Line graphs are typically used for visualizing how one continuous variable, on the y-axis, changes in relation to another continuous variable, on the x-axis. Often the x variable represents time, but it may also represent some other continuous quantity, for example, the amount of a drug administered to experimental subjects.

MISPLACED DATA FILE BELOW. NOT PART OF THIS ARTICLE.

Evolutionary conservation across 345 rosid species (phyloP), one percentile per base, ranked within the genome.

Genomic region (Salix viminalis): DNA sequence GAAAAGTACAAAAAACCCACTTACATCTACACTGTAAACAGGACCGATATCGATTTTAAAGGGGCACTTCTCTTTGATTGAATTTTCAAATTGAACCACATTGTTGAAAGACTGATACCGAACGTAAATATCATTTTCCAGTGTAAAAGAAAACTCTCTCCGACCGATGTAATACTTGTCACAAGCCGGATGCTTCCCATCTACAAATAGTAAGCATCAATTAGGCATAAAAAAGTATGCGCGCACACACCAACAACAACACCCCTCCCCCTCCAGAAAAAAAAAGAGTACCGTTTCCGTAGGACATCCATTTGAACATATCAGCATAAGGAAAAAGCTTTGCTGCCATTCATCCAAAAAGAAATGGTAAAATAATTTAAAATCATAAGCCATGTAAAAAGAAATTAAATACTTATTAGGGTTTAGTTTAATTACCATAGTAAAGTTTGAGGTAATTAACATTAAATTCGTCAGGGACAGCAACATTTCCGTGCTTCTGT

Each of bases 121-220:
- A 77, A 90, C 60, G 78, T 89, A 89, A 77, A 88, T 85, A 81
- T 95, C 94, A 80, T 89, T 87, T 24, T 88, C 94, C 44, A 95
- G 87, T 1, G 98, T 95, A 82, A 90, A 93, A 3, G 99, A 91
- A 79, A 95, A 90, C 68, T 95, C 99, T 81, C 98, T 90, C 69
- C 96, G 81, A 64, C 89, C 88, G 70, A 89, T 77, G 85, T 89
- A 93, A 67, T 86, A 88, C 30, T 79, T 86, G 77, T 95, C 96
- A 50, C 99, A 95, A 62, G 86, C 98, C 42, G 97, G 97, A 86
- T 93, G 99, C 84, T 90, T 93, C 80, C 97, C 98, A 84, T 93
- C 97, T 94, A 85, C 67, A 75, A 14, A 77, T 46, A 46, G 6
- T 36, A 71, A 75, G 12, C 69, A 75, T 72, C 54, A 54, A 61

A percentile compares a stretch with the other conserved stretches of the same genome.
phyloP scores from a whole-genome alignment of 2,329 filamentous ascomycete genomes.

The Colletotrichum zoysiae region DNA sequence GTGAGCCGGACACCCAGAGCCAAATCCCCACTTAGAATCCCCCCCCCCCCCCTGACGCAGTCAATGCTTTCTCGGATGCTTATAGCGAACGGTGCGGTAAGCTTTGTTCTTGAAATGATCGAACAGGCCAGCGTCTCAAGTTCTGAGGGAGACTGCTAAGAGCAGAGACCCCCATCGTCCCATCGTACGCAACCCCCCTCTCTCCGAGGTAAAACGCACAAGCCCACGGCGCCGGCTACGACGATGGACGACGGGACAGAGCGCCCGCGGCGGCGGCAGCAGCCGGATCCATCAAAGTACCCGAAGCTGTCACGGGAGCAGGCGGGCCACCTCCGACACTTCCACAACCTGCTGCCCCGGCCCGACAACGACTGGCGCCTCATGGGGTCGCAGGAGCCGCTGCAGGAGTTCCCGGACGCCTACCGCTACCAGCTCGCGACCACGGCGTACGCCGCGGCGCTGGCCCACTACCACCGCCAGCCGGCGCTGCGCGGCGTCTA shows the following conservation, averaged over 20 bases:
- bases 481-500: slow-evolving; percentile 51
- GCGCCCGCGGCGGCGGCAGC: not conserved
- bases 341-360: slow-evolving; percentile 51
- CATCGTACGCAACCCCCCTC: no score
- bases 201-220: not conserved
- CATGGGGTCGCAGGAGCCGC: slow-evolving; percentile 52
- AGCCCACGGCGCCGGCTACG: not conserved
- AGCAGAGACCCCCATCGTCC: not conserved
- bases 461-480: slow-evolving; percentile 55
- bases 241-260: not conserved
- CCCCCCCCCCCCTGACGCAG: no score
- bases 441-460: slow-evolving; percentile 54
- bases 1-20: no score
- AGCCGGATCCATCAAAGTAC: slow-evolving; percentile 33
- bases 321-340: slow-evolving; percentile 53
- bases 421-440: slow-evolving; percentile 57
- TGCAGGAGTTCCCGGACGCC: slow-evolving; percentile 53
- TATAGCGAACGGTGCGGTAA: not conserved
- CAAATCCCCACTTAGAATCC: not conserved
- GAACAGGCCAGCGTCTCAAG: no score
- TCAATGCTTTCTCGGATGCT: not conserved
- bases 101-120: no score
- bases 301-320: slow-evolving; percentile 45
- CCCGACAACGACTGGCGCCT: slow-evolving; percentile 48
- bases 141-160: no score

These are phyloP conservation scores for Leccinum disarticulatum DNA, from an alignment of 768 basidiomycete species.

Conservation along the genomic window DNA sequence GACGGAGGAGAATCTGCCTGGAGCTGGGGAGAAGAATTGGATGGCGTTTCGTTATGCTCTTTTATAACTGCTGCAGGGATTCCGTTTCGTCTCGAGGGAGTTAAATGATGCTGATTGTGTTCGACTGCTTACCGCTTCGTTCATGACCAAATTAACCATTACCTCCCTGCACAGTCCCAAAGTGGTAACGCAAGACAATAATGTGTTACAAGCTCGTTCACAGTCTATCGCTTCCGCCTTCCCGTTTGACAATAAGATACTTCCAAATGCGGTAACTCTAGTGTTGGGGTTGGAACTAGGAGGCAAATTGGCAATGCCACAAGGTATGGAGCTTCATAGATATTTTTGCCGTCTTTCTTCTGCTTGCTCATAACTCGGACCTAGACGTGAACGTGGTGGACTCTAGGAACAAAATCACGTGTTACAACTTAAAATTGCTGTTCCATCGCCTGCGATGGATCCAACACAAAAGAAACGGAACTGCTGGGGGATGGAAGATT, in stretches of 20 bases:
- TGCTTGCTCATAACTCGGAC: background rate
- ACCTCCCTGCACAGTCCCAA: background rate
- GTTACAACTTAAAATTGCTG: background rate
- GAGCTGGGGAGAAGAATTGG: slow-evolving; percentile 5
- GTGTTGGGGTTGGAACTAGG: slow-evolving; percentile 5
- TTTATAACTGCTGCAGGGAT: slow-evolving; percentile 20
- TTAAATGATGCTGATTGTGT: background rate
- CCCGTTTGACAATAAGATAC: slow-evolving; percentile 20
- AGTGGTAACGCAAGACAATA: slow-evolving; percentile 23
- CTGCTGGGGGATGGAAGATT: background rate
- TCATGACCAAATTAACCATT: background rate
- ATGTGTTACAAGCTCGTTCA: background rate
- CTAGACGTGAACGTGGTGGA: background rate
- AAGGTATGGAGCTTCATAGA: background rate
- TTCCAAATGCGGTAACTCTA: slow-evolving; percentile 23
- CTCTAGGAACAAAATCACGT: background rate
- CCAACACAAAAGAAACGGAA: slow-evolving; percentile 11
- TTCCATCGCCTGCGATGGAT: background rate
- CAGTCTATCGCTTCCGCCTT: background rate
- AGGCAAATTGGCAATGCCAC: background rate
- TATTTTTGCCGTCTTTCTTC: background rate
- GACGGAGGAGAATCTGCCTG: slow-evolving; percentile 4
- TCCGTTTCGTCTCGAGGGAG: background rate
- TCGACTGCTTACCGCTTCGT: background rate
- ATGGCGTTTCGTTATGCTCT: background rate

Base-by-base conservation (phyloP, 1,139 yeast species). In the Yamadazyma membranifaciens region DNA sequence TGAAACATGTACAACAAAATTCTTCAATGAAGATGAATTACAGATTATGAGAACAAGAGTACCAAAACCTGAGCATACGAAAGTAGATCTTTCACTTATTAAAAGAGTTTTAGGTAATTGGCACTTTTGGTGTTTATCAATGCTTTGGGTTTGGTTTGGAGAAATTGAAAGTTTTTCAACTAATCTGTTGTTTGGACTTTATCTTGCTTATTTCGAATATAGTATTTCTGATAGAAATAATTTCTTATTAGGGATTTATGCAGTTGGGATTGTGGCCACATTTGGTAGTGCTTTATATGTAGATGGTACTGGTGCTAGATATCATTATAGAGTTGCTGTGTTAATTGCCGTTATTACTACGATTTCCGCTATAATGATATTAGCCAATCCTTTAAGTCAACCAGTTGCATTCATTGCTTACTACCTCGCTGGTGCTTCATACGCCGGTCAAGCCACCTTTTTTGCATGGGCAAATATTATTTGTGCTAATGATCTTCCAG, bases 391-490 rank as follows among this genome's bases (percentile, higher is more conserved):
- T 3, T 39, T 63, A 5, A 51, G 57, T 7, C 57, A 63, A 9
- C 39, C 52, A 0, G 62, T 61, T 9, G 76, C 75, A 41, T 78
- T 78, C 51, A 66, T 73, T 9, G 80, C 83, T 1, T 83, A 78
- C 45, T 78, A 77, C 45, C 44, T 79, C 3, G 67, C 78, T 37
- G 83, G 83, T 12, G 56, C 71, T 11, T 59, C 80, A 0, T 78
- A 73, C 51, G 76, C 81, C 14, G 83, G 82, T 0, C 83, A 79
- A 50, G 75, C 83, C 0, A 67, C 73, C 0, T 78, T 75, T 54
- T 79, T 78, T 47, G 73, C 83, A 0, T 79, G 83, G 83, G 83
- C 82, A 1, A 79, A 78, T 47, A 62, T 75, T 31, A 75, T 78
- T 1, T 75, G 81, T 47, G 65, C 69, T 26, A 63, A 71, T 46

As with bar graphs, there are exceptions. Line graphs can also be used with a discrete variable on the x-axis. This is appropriate when the variable is ordered (e.g., “small”, “medium”, “large”), but not when the variable is unordered (e.g., “cow”, “goose”, “pig”). Most of the examples in this chapter use a continuous x variable, but we’ll see one example where the variable is converted to a factor and thus treated as a discrete variable.